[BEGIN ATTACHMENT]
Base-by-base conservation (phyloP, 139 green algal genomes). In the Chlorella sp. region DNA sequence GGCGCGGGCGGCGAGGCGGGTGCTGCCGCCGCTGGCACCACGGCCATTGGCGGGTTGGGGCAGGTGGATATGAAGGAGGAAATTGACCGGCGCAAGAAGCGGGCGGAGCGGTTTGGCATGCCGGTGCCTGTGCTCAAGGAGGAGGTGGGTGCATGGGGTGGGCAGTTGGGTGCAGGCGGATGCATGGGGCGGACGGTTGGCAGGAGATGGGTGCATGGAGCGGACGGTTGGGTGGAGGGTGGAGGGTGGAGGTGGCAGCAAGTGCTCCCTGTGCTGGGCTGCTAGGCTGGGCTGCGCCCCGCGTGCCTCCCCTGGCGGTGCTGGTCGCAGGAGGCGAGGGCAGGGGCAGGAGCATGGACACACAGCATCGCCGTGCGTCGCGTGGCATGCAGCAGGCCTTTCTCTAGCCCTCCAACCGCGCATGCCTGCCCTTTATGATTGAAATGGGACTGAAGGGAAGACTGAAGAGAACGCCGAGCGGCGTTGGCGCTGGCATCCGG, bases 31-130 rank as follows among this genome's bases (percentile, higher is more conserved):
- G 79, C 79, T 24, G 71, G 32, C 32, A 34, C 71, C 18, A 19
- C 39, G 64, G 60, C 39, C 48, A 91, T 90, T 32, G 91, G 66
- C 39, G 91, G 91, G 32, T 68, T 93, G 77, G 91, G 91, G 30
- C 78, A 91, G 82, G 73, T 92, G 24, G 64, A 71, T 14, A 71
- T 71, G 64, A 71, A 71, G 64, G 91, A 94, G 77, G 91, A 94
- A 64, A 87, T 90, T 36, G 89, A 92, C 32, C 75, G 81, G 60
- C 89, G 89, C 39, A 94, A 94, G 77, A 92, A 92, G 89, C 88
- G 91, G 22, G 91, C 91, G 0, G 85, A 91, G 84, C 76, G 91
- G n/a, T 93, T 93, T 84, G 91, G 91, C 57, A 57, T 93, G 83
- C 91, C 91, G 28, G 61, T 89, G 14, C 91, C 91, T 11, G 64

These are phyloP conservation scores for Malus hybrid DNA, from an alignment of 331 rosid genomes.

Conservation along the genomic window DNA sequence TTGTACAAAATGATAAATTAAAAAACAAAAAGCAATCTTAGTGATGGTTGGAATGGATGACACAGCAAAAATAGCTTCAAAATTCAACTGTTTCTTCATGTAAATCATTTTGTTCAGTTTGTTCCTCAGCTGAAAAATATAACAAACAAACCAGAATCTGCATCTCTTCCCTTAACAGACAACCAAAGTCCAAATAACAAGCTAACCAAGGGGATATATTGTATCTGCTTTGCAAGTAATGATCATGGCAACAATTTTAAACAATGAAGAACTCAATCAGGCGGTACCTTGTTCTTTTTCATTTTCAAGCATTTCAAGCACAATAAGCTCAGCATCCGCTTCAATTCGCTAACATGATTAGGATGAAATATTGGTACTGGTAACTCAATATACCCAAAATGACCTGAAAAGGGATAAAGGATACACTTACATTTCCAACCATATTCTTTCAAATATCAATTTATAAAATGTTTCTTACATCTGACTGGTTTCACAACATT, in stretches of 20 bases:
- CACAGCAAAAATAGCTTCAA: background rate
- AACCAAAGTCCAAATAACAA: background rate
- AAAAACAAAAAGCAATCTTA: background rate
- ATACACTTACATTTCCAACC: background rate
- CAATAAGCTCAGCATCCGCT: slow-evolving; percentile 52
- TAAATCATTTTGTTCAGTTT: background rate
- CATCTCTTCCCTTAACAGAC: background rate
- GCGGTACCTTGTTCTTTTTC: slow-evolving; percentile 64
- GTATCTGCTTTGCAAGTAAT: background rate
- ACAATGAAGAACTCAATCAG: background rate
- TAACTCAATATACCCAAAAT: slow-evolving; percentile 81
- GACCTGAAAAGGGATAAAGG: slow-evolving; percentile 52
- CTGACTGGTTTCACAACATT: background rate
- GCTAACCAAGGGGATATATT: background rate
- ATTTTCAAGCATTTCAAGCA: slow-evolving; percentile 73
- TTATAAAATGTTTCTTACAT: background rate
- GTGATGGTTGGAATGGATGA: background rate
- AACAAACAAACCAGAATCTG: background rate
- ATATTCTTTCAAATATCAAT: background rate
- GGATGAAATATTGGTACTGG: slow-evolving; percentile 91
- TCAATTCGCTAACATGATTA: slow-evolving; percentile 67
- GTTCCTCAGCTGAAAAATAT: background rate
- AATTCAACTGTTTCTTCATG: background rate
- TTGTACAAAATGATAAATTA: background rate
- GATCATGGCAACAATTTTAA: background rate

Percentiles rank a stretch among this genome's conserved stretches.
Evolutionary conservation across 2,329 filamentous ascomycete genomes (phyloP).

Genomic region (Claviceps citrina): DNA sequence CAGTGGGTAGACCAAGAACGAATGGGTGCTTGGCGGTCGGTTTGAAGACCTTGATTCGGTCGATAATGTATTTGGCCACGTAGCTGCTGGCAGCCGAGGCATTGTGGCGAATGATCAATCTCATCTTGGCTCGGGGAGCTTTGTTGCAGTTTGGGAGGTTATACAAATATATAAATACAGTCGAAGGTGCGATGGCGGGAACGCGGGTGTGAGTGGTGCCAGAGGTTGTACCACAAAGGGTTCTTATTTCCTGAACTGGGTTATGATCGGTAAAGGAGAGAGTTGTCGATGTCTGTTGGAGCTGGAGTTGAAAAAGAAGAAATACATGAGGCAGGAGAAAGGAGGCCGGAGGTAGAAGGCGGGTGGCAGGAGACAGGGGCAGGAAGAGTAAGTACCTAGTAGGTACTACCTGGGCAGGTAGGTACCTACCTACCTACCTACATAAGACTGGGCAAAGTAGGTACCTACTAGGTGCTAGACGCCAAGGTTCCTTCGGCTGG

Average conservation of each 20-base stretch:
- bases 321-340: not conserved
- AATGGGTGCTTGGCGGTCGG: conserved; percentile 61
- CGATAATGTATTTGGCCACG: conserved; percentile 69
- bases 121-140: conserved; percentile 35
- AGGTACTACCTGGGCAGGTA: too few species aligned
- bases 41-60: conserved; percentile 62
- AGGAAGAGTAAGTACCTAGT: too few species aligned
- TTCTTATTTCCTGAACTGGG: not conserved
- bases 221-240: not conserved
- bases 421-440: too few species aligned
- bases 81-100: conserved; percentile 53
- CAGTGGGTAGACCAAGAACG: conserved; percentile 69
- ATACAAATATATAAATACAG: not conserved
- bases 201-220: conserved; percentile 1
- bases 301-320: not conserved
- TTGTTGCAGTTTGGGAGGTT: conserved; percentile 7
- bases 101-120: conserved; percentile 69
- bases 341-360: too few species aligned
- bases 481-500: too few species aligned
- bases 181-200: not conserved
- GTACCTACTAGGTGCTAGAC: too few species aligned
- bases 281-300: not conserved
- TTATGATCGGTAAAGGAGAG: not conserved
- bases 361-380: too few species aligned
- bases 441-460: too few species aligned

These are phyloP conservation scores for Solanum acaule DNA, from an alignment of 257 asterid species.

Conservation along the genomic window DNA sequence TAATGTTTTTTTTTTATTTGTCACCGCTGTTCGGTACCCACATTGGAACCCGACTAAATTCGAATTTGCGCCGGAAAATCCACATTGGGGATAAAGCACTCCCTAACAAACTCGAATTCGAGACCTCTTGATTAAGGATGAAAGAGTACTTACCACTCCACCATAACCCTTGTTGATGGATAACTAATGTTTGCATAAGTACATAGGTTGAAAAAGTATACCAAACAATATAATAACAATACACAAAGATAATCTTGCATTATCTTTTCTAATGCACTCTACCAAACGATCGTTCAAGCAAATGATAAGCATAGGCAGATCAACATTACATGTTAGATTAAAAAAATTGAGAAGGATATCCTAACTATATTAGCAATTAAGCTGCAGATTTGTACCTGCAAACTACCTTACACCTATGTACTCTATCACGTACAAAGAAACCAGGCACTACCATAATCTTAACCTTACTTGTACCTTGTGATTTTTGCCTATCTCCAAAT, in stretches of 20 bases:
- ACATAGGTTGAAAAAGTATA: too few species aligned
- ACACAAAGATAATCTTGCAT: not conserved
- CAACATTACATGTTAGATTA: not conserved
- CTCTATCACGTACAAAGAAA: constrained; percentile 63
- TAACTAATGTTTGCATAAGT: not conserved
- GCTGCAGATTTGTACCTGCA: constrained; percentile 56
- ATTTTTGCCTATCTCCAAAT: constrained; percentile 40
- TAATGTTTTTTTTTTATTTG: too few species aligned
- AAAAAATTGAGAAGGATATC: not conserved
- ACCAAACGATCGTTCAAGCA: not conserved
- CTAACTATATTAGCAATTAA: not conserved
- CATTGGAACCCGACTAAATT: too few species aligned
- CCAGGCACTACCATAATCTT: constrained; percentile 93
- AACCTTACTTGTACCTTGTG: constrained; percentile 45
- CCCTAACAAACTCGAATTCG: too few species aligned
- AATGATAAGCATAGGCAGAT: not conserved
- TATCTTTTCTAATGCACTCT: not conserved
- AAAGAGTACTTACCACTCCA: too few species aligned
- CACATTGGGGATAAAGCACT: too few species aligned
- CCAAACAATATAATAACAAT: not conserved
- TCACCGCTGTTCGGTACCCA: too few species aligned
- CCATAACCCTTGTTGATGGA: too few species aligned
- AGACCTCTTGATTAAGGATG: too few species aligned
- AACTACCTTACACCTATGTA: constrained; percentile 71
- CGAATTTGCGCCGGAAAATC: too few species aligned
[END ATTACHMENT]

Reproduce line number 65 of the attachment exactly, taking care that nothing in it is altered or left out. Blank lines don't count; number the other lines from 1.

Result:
- TTATGATCGGTAAAGGAGAG: not conserved